A-share indexes are displayed on a big screen on one side of an overpass in Lujiazui area, Shanghai, on June 1. [Photo by WANG GANG/FOR CHINA DAILY]
While global capital markets have been hit by the COVID-19 pandemic, Chinese bourses have shown resilience by reporting stable initial public offering activity and a strong forecast for mergers and acquisitions for the coming months, said global professional services provider EY.
EY's latest quarterly IPO report released in late March said the A-share market reported 52 IPOs during the first quarter, compared to 30 during the same period in 2019. The majority, or 34 IPOs, were completed on the Shanghai Stock Exchange while the Shenzhen bourse was responsible for the rest.
Total financing of the 52 IPOs stood at $11.3 billion, which is more than three times the value recorded during the same period last year. Financing for Beijing-Shanghai High Speed Railway Co Ltd, which went public on the Shanghai Stock Exchange on Jan 16, amounted to over 30 billion yuan ($4.23 billion), which was the largest IPO worldwide in the first quarter. Thanks to this, the financing registered on the Shanghai Stock Exchange totaled $9.8 billion in the first quarter, and in turn helped the A-share market dislodge all the other markets in the world in terms of total IPO value over the period.
Though the novel coronavirus epidemic hit the country hardest in February, the A-share market recorded 21 IPOs in May, while the number was 16 in January. Industry, technology and healthcare players reported the most IPOs over the first three months.
The technology-focused STAR Market on the Shanghai Stock Exchange also contributed to the record numbers, accounting for 44 percent of IPOs and 36 percent of total financing, EY said.
Publicly available information showed there were 416 companies awaiting IPO approvals from the China Securities Regulatory Commission as of the end of March. The STAR Market had more than 100 companies waiting to be listed.
The country's new Securities Law, which took effect on March 1, said a registration-based IPO mechanism will be implemented on different boards step by step. Once the policy is carried out, companies waiting in long queues for IPOs can submit their applications to stock exchanges, and China's IPO activity is expected to remain stable over the next few months, EY added.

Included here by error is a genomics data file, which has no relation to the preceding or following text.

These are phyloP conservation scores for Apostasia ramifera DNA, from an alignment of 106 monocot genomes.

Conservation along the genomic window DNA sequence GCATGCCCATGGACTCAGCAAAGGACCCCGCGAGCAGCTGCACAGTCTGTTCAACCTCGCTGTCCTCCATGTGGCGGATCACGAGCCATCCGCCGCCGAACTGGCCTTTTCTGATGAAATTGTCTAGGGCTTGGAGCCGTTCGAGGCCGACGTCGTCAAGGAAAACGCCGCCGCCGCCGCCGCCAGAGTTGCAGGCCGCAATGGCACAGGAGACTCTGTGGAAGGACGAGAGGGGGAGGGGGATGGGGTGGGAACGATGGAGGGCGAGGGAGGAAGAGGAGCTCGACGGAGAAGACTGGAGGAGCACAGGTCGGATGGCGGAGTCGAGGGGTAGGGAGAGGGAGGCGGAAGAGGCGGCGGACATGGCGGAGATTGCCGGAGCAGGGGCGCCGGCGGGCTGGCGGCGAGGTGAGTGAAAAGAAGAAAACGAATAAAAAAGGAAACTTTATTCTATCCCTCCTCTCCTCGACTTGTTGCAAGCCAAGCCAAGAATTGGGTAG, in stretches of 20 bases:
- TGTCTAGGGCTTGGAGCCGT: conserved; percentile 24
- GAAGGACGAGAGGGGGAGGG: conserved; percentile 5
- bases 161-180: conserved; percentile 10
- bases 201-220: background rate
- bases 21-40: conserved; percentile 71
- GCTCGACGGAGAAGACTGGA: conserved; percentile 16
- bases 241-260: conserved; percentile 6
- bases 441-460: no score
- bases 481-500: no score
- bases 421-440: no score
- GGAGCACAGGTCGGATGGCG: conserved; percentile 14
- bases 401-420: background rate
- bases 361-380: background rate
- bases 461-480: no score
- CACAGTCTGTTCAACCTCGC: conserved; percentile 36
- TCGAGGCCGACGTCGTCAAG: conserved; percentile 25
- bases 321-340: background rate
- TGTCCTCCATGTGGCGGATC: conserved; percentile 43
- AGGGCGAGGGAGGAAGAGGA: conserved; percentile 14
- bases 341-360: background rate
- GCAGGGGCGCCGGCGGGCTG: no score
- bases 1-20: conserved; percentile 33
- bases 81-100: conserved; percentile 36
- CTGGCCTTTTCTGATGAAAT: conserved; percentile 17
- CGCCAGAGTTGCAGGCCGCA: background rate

"We are prudently optimistic about China's economic growth and IPO activity for the next three quarters. China has come up with timely policies to better combat and control the COVID-19 outbreak and we expect more stimulus measures to be taken. Once the contagion ends, these policies will further drive up the country's economic development and IPO activity," said Terence Ho, EY China IPO leader.
Meanwhile, in a survey released by EY last month, about 57 percent of 170 polled company executives in China said they would carry out M&As in the next 12 months. Oil and gas, mining and metals as well as high-end manufacturing are sectors in which Chinese companies are looking for the most investment opportunities.
EY's China transaction advisory services leader Erica Su said Chinese companies' greater willingness to carry out M&A activities can be largely attributed to a positive outlook on economic recovery and long-term development.
"The government has also been supportive of M&As. A-share listed companies are encouraged to make private placements to bring in strategic investment. Meanwhile, M&As usually generate higher returns during economic downturns. The key lies in choosing the right target," Su said.